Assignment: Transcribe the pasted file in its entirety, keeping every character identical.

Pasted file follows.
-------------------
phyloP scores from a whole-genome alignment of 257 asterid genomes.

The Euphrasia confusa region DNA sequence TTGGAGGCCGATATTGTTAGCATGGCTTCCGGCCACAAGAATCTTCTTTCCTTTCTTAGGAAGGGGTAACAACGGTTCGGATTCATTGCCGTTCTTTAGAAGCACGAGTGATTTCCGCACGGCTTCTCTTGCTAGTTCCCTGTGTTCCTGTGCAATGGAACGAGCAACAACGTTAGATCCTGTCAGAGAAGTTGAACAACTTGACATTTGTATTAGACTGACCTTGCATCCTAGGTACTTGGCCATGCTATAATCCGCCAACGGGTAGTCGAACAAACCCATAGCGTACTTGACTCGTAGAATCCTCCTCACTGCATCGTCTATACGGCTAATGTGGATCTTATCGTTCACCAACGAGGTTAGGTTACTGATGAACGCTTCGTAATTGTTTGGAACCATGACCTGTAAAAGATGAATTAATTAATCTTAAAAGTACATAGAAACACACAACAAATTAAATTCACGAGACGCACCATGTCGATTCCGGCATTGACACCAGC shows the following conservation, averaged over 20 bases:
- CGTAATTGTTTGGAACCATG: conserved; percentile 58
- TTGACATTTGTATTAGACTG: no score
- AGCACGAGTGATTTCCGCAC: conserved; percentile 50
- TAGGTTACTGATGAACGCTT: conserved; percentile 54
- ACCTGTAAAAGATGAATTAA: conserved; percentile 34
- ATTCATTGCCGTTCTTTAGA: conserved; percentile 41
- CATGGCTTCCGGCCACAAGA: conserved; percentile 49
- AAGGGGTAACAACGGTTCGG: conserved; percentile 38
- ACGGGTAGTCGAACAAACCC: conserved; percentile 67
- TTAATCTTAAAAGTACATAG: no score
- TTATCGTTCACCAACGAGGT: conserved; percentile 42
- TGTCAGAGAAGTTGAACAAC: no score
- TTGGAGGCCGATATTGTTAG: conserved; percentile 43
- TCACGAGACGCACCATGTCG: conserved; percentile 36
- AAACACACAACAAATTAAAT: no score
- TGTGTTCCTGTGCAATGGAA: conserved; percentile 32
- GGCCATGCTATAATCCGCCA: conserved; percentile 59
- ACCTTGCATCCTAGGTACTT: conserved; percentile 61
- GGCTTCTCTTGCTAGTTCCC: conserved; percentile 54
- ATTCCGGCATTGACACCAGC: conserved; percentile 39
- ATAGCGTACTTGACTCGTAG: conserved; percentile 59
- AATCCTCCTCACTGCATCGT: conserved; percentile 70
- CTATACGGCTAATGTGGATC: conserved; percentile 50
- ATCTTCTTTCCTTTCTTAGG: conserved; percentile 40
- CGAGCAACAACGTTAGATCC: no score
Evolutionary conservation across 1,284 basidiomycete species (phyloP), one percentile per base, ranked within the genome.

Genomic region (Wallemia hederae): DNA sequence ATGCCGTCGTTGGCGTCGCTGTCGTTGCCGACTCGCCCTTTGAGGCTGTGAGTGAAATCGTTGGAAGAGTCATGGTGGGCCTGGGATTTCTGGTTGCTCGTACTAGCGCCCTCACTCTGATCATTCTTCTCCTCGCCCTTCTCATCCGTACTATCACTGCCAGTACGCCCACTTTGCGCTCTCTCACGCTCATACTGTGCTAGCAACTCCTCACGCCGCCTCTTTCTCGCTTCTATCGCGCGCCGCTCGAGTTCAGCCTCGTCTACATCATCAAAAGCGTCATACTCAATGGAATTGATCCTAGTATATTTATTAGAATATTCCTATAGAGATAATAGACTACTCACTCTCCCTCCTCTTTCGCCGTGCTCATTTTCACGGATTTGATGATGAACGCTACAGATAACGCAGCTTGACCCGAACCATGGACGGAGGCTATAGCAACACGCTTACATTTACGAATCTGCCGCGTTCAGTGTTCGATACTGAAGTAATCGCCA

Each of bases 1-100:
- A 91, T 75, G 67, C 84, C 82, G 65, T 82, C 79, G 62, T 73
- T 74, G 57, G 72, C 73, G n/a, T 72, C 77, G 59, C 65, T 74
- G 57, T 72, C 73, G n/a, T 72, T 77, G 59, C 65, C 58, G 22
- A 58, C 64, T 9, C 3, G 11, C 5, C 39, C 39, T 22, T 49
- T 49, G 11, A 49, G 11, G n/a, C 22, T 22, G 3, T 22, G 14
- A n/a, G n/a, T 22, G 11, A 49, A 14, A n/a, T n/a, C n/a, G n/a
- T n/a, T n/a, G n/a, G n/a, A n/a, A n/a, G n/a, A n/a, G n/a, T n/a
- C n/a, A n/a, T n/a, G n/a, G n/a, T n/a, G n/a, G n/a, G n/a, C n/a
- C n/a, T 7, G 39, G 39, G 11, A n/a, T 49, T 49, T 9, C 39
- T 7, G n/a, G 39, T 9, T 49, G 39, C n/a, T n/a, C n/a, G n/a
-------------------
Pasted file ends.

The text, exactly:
phyloP scores from a whole-genome alignment of 257 asterid genomes.

The Euphrasia confusa region DNA sequence TTGGAGGCCGATATTGTTAGCATGGCTTCCGGCCACAAGAATCTTCTTTCCTTTCTTAGGAAGGGGTAACAACGGTTCGGATTCATTGCCGTTCTTTAGAAGCACGAGTGATTTCCGCACGGCTTCTCTTGCTAGTTCCCTGTGTTCCTGTGCAATGGAACGAGCAACAACGTTAGATCCTGTCAGAGAAGTTGAACAACTTGACATTTGTATTAGACTGACCTTGCATCCTAGGTACTTGGCCATGCTATAATCCGCCAACGGGTAGTCGAACAAACCCATAGCGTACTTGACTCGTAGAATCCTCCTCACTGCATCGTCTATACGGCTAATGTGGATCTTATCGTTCACCAACGAGGTTAGGTTACTGATGAACGCTTCGTAATTGTTTGGAACCATGACCTGTAAAAGATGAATTAATTAATCTTAAAAGTACATAGAAACACACAACAAATTAAATTCACGAGACGCACCATGTCGATTCCGGCATTGACACCAGC shows the following conservation, averaged over 20 bases:
- CGTAATTGTTTGGAACCATG: conserved; percentile 58
- TTGACATTTGTATTAGACTG: no score
- AGCACGAGTGATTTCCGCAC: conserved; percentile 50
- TAGGTTACTGATGAACGCTT: conserved; percentile 54
- ACCTGTAAAAGATGAATTAA: conserved; percentile 34
- ATTCATTGCCGTTCTTTAGA: conserved; percentile 41
- CATGGCTTCCGGCCACAAGA: conserved; percentile 49
- AAGGGGTAACAACGGTTCGG: conserved; percentile 38
- ACGGGTAGTCGAACAAACCC: conserved; percentile 67
- TTAATCTTAAAAGTACATAG: no score
- TTATCGTTCACCAACGAGGT: conserved; percentile 42
- TGTCAGAGAAGTTGAACAAC: no score
- TTGGAGGCCGATATTGTTAG: conserved; percentile 43
- TCACGAGACGCACCATGTCG: conserved; percentile 36
- AAACACACAACAAATTAAAT: no score
- TGTGTTCCTGTGCAATGGAA: conserved; percentile 32
- GGCCATGCTATAATCCGCCA: conserved; percentile 59
- ACCTTGCATCCTAGGTACTT: conserved; percentile 61
- GGCTTCTCTTGCTAGTTCCC: conserved; percentile 54
- ATTCCGGCATTGACACCAGC: conserved; percentile 39
- ATAGCGTACTTGACTCGTAG: conserved; percentile 59
- AATCCTCCTCACTGCATCGT: conserved; percentile 70
- CTATACGGCTAATGTGGATC: conserved; percentile 50
- ATCTTCTTTCCTTTCTTAGG: conserved; percentile 40
- CGAGCAACAACGTTAGATCC: no score
Evolutionary conservation across 1,284 basidiomycete species (phyloP), one percentile per base, ranked within the genome.

Genomic region (Wallemia hederae): DNA sequence ATGCCGTCGTTGGCGTCGCTGTCGTTGCCGACTCGCCCTTTGAGGCTGTGAGTGAAATCGTTGGAAGAGTCATGGTGGGCCTGGGATTTCTGGTTGCTCGTACTAGCGCCCTCACTCTGATCATTCTTCTCCTCGCCCTTCTCATCCGTACTATCACTGCCAGTACGCCCACTTTGCGCTCTCTCACGCTCATACTGTGCTAGCAACTCCTCACGCCGCCTCTTTCTCGCTTCTATCGCGCGCCGCTCGAGTTCAGCCTCGTCTACATCATCAAAAGCGTCATACTCAATGGAATTGATCCTAGTATATTTATTAGAATATTCCTATAGAGATAATAGACTACTCACTCTCCCTCCTCTTTCGCCGTGCTCATTTTCACGGATTTGATGATGAACGCTACAGATAACGCAGCTTGACCCGAACCATGGACGGAGGCTATAGCAACACGCTTACATTTACGAATCTGCCGCGTTCAGTGTTCGATACTGAAGTAATCGCCA

Each of bases 1-100:
- A 91, T 75, G 67, C 84, C 82, G 65, T 82, C 79, G 62, T 73
- T 74, G 57, G 72, C 73, G n/a, T 72, C 77, G 59, C 65, T 74
- G 57, T 72, C 73, G n/a, T 72, T 77, G 59, C 65, C 58, G 22
- A 58, C 64, T 9, C 3, G 11, C 5, C 39, C 39, T 22, T 49
- T 49, G 11, A 49, G 11, G n/a, C 22, T 22, G 3, T 22, G 14
- A n/a, G n/a, T 22, G 11, A 49, A 14, A n/a, T n/a, C n/a, G n/a
- T n/a, T n/a, G n/a, G n/a, A n/a, A n/a, G n/a, A n/a, G n/a, T n/a
- C n/a, A n/a, T n/a, G n/a, G n/a, T n/a, G n/a, G n/a, G n/a, C n/a
- C n/a, T 7, G 39, G 39, G 11, A n/a, T 49, T 49, T 9, C 39
- T 7, G n/a, G 39, T 9, T 49, G 39, C n/a, T n/a, C n/a, G n/a